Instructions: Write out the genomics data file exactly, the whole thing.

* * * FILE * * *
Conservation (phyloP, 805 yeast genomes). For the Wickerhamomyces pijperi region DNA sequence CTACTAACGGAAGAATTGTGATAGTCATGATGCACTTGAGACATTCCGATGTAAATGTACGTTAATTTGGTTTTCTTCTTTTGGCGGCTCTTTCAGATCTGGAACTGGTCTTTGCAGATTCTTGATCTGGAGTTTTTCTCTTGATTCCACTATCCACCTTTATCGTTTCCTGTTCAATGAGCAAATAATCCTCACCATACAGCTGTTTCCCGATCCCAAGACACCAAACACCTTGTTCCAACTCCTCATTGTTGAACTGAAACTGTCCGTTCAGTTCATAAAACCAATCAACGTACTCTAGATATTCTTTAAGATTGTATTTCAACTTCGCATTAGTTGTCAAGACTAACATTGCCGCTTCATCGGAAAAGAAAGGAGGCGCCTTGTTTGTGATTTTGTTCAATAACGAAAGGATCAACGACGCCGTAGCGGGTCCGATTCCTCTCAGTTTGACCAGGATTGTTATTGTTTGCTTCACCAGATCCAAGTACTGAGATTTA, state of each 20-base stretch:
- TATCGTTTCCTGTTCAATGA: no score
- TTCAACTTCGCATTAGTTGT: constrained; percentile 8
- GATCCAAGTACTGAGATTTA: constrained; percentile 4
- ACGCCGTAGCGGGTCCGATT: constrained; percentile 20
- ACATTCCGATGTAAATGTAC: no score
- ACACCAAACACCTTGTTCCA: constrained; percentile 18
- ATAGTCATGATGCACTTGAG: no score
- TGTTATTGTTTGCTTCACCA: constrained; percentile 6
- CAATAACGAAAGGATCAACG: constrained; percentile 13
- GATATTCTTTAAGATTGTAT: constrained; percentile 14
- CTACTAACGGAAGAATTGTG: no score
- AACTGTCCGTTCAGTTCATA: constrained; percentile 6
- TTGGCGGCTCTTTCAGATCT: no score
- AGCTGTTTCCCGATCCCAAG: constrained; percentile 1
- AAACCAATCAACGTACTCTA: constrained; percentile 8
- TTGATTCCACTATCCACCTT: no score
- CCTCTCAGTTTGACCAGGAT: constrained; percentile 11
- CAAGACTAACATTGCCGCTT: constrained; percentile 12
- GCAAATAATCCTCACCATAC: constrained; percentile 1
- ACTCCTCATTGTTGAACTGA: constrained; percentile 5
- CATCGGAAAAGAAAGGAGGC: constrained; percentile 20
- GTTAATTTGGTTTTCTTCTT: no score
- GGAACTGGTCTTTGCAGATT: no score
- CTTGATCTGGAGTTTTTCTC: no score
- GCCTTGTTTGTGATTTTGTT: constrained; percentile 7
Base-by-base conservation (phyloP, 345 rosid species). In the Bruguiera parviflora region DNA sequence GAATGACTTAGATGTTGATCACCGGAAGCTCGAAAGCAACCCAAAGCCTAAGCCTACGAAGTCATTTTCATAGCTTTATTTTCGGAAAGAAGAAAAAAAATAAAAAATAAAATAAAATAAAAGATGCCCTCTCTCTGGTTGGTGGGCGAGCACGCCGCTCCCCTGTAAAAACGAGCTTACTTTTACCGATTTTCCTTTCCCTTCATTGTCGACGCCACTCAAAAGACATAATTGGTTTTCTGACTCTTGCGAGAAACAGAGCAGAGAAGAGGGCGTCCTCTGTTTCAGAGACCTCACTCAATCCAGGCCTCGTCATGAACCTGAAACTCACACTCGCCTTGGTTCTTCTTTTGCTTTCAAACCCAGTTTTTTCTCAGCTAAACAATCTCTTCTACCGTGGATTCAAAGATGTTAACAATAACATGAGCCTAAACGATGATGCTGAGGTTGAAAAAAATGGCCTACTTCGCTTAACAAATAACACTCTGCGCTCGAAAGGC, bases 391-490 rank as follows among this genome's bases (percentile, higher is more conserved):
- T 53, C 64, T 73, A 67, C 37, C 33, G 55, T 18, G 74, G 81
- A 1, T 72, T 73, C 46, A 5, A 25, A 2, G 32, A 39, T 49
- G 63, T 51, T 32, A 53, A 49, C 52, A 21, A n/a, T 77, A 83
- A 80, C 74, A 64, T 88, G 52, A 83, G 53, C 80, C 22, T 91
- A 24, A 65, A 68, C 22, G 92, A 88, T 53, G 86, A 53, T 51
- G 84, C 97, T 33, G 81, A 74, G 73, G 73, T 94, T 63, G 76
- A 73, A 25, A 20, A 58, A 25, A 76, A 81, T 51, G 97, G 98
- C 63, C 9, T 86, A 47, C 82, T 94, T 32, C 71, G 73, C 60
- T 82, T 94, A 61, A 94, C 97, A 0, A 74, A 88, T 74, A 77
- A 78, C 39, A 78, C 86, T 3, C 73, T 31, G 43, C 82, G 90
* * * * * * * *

Conservation (phyloP, 805 yeast genomes). For the Wickerhamomyces pijperi region DNA sequence CTACTAACGGAAGAATTGTGATAGTCATGATGCACTTGAGACATTCCGATGTAAATGTACGTTAATTTGGTTTTCTTCTTTTGGCGGCTCTTTCAGATCTGGAACTGGTCTTTGCAGATTCTTGATCTGGAGTTTTTCTCTTGATTCCACTATCCACCTTTATCGTTTCCTGTTCAATGAGCAAATAATCCTCACCATACAGCTGTTTCCCGATCCCAAGACACCAAACACCTTGTTCCAACTCCTCATTGTTGAACTGAAACTGTCCGTTCAGTTCATAAAACCAATCAACGTACTCTAGATATTCTTTAAGATTGTATTTCAACTTCGCATTAGTTGTCAAGACTAACATTGCCGCTTCATCGGAAAAGAAAGGAGGCGCCTTGTTTGTGATTTTGTTCAATAACGAAAGGATCAACGACGCCGTAGCGGGTCCGATTCCTCTCAGTTTGACCAGGATTGTTATTGTTTGCTTCACCAGATCCAAGTACTGAGATTTA, state of each 20-base stretch:
- TATCGTTTCCTGTTCAATGA: no score
- TTCAACTTCGCATTAGTTGT: constrained; percentile 8
- GATCCAAGTACTGAGATTTA: constrained; percentile 4
- ACGCCGTAGCGGGTCCGATT: constrained; percentile 20
- ACATTCCGATGTAAATGTAC: no score
- ACACCAAACACCTTGTTCCA: constrained; percentile 18
- ATAGTCATGATGCACTTGAG: no score
- TGTTATTGTTTGCTTCACCA: constrained; percentile 6
- CAATAACGAAAGGATCAACG: constrained; percentile 13
- GATATTCTTTAAGATTGTAT: constrained; percentile 14
- CTACTAACGGAAGAATTGTG: no score
- AACTGTCCGTTCAGTTCATA: constrained; percentile 6
- TTGGCGGCTCTTTCAGATCT: no score
- AGCTGTTTCCCGATCCCAAG: constrained; percentile 1
- AAACCAATCAACGTACTCTA: constrained; percentile 8
- TTGATTCCACTATCCACCTT: no score
- CCTCTCAGTTTGACCAGGAT: constrained; percentile 11
- CAAGACTAACATTGCCGCTT: constrained; percentile 12
- GCAAATAATCCTCACCATAC: constrained; percentile 1
- ACTCCTCATTGTTGAACTGA: constrained; percentile 5
- CATCGGAAAAGAAAGGAGGC: constrained; percentile 20
- GTTAATTTGGTTTTCTTCTT: no score
- GGAACTGGTCTTTGCAGATT: no score
- CTTGATCTGGAGTTTTTCTC: no score
- GCCTTGTTTGTGATTTTGTT: constrained; percentile 7
Base-by-base conservation (phyloP, 345 rosid species). In the Bruguiera parviflora region DNA sequence GAATGACTTAGATGTTGATCACCGGAAGCTCGAAAGCAACCCAAAGCCTAAGCCTACGAAGTCATTTTCATAGCTTTATTTTCGGAAAGAAGAAAAAAAATAAAAAATAAAATAAAATAAAAGATGCCCTCTCTCTGGTTGGTGGGCGAGCACGCCGCTCCCCTGTAAAAACGAGCTTACTTTTACCGATTTTCCTTTCCCTTCATTGTCGACGCCACTCAAAAGACATAATTGGTTTTCTGACTCTTGCGAGAAACAGAGCAGAGAAGAGGGCGTCCTCTGTTTCAGAGACCTCACTCAATCCAGGCCTCGTCATGAACCTGAAACTCACACTCGCCTTGGTTCTTCTTTTGCTTTCAAACCCAGTTTTTTCTCAGCTAAACAATCTCTTCTACCGTGGATTCAAAGATGTTAACAATAACATGAGCCTAAACGATGATGCTGAGGTTGAAAAAAATGGCCTACTTCGCTTAACAAATAACACTCTGCGCTCGAAAGGC, bases 391-490 rank as follows among this genome's bases (percentile, higher is more conserved):
- T 53, C 64, T 73, A 67, C 37, C 33, G 55, T 18, G 74, G 81
- A 1, T 72, T 73, C 46, A 5, A 25, A 2, G 32, A 39, T 49
- G 63, T 51, T 32, A 53, A 49, C 52, A 21, A n/a, T 77, A 83
- A 80, C 74, A 64, T 88, G 52, A 83, G 53, C 80, C 22, T 91
- A 24, A 65, A 68, C 22, G 92, A 88, T 53, G 86, A 53, T 51
- G 84, C 97, T 33, G 81, A 74, G 73, G 73, T 94, T 63, G 76
- A 73, A 25, A 20, A 58, A 25, A 76, A 81, T 51, G 97, G 98
- C 63, C 9, T 86, A 47, C 82, T 94, T 32, C 71, G 73, C 60
- T 82, T 94, A 61, A 94, C 97, A 0, A 74, A 88, T 74, A 77
- A 78, C 39, A 78, C 86, T 3, C 73, T 31, G 43, C 82, G 90